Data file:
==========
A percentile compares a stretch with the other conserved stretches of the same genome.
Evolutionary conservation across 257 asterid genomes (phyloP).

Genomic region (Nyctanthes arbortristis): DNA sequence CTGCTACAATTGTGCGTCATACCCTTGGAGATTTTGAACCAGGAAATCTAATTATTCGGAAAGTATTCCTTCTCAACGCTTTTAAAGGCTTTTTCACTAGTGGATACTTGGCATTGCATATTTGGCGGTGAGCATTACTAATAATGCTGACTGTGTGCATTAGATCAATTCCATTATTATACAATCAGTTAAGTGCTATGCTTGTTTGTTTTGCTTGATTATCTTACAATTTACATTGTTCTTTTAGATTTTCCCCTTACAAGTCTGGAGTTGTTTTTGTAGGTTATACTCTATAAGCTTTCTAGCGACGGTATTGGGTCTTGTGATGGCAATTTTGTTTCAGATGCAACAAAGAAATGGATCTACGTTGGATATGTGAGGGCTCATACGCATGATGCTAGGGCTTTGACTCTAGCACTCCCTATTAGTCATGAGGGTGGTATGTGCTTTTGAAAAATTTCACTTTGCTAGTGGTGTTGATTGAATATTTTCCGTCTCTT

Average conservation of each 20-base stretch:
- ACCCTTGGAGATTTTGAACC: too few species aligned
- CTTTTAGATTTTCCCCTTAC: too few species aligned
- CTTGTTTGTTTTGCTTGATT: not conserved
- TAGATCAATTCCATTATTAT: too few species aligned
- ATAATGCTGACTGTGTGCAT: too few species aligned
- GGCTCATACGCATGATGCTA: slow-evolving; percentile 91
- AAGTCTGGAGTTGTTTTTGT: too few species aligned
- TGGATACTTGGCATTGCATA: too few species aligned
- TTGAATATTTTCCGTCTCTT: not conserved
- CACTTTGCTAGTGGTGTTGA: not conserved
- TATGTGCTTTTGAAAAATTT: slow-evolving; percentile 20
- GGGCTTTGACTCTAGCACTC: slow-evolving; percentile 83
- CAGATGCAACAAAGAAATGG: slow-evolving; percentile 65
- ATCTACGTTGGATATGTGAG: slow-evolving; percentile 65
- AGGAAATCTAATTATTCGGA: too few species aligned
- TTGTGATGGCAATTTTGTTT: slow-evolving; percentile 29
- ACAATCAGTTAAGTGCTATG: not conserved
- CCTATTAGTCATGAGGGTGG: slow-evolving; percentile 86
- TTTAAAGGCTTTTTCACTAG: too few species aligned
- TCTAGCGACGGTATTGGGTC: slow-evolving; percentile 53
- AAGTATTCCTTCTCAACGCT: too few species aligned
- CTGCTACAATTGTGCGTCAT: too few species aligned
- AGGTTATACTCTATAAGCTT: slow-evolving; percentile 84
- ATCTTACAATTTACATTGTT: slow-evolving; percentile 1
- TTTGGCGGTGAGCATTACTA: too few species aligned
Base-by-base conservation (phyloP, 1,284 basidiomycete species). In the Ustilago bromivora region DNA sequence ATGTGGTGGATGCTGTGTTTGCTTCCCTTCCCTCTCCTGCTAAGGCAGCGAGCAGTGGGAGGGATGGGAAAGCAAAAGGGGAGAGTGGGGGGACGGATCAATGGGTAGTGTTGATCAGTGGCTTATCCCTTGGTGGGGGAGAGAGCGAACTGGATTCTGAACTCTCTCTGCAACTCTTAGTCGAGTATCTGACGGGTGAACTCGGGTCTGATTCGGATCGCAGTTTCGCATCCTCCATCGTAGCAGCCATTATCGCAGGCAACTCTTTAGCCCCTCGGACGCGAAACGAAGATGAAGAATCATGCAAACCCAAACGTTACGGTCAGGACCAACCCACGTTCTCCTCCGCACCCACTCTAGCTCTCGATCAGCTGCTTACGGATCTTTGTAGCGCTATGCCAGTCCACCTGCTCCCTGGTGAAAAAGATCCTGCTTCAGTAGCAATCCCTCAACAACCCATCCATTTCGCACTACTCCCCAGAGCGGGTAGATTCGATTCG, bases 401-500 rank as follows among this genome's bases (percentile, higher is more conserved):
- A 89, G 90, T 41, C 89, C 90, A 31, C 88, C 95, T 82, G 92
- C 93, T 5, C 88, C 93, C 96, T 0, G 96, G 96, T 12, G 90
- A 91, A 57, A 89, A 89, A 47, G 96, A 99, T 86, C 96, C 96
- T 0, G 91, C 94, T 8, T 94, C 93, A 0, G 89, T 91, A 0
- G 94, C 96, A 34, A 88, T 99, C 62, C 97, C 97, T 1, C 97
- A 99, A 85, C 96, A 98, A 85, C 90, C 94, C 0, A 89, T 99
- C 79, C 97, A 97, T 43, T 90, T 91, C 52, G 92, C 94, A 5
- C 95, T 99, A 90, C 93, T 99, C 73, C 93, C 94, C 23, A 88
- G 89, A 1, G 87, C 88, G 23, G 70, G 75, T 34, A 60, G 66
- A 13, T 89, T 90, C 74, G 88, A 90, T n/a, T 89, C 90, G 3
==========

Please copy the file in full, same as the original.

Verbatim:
A percentile compares a stretch with the other conserved stretches of the same genome.
Evolutionary conservation across 257 asterid genomes (phyloP).

Genomic region (Nyctanthes arbortristis): DNA sequence CTGCTACAATTGTGCGTCATACCCTTGGAGATTTTGAACCAGGAAATCTAATTATTCGGAAAGTATTCCTTCTCAACGCTTTTAAAGGCTTTTTCACTAGTGGATACTTGGCATTGCATATTTGGCGGTGAGCATTACTAATAATGCTGACTGTGTGCATTAGATCAATTCCATTATTATACAATCAGTTAAGTGCTATGCTTGTTTGTTTTGCTTGATTATCTTACAATTTACATTGTTCTTTTAGATTTTCCCCTTACAAGTCTGGAGTTGTTTTTGTAGGTTATACTCTATAAGCTTTCTAGCGACGGTATTGGGTCTTGTGATGGCAATTTTGTTTCAGATGCAACAAAGAAATGGATCTACGTTGGATATGTGAGGGCTCATACGCATGATGCTAGGGCTTTGACTCTAGCACTCCCTATTAGTCATGAGGGTGGTATGTGCTTTTGAAAAATTTCACTTTGCTAGTGGTGTTGATTGAATATTTTCCGTCTCTT

Average conservation of each 20-base stretch:
- ACCCTTGGAGATTTTGAACC: too few species aligned
- CTTTTAGATTTTCCCCTTAC: too few species aligned
- CTTGTTTGTTTTGCTTGATT: not conserved
- TAGATCAATTCCATTATTAT: too few species aligned
- ATAATGCTGACTGTGTGCAT: too few species aligned
- GGCTCATACGCATGATGCTA: slow-evolving; percentile 91
- AAGTCTGGAGTTGTTTTTGT: too few species aligned
- TGGATACTTGGCATTGCATA: too few species aligned
- TTGAATATTTTCCGTCTCTT: not conserved
- CACTTTGCTAGTGGTGTTGA: not conserved
- TATGTGCTTTTGAAAAATTT: slow-evolving; percentile 20
- GGGCTTTGACTCTAGCACTC: slow-evolving; percentile 83
- CAGATGCAACAAAGAAATGG: slow-evolving; percentile 65
- ATCTACGTTGGATATGTGAG: slow-evolving; percentile 65
- AGGAAATCTAATTATTCGGA: too few species aligned
- TTGTGATGGCAATTTTGTTT: slow-evolving; percentile 29
- ACAATCAGTTAAGTGCTATG: not conserved
- CCTATTAGTCATGAGGGTGG: slow-evolving; percentile 86
- TTTAAAGGCTTTTTCACTAG: too few species aligned
- TCTAGCGACGGTATTGGGTC: slow-evolving; percentile 53
- AAGTATTCCTTCTCAACGCT: too few species aligned
- CTGCTACAATTGTGCGTCAT: too few species aligned
- AGGTTATACTCTATAAGCTT: slow-evolving; percentile 84
- ATCTTACAATTTACATTGTT: slow-evolving; percentile 1
- TTTGGCGGTGAGCATTACTA: too few species aligned
Base-by-base conservation (phyloP, 1,284 basidiomycete species). In the Ustilago bromivora region DNA sequence ATGTGGTGGATGCTGTGTTTGCTTCCCTTCCCTCTCCTGCTAAGGCAGCGAGCAGTGGGAGGGATGGGAAAGCAAAAGGGGAGAGTGGGGGGACGGATCAATGGGTAGTGTTGATCAGTGGCTTATCCCTTGGTGGGGGAGAGAGCGAACTGGATTCTGAACTCTCTCTGCAACTCTTAGTCGAGTATCTGACGGGTGAACTCGGGTCTGATTCGGATCGCAGTTTCGCATCCTCCATCGTAGCAGCCATTATCGCAGGCAACTCTTTAGCCCCTCGGACGCGAAACGAAGATGAAGAATCATGCAAACCCAAACGTTACGGTCAGGACCAACCCACGTTCTCCTCCGCACCCACTCTAGCTCTCGATCAGCTGCTTACGGATCTTTGTAGCGCTATGCCAGTCCACCTGCTCCCTGGTGAAAAAGATCCTGCTTCAGTAGCAATCCCTCAACAACCCATCCATTTCGCACTACTCCCCAGAGCGGGTAGATTCGATTCG, bases 401-500 rank as follows among this genome's bases (percentile, higher is more conserved):
- A 89, G 90, T 41, C 89, C 90, A 31, C 88, C 95, T 82, G 92
- C 93, T 5, C 88, C 93, C 96, T 0, G 96, G 96, T 12, G 90
- A 91, A 57, A 89, A 89, A 47, G 96, A 99, T 86, C 96, C 96
- T 0, G 91, C 94, T 8, T 94, C 93, A 0, G 89, T 91, A 0
- G 94, C 96, A 34, A 88, T 99, C 62, C 97, C 97, T 1, C 97
- A 99, A 85, C 96, A 98, A 85, C 90, C 94, C 0, A 89, T 99
- C 79, C 97, A 97, T 43, T 90, T 91, C 52, G 92, C 94, A 5
- C 95, T 99, A 90, C 93, T 99, C 73, C 93, C 94, C 23, A 88
- G 89, A 1, G 87, C 88, G 23, G 70, G 75, T 34, A 60, G 66
- A 13, T 89, T 90, C 74, G 88, A 90, T n/a, T 89, C 90, G 3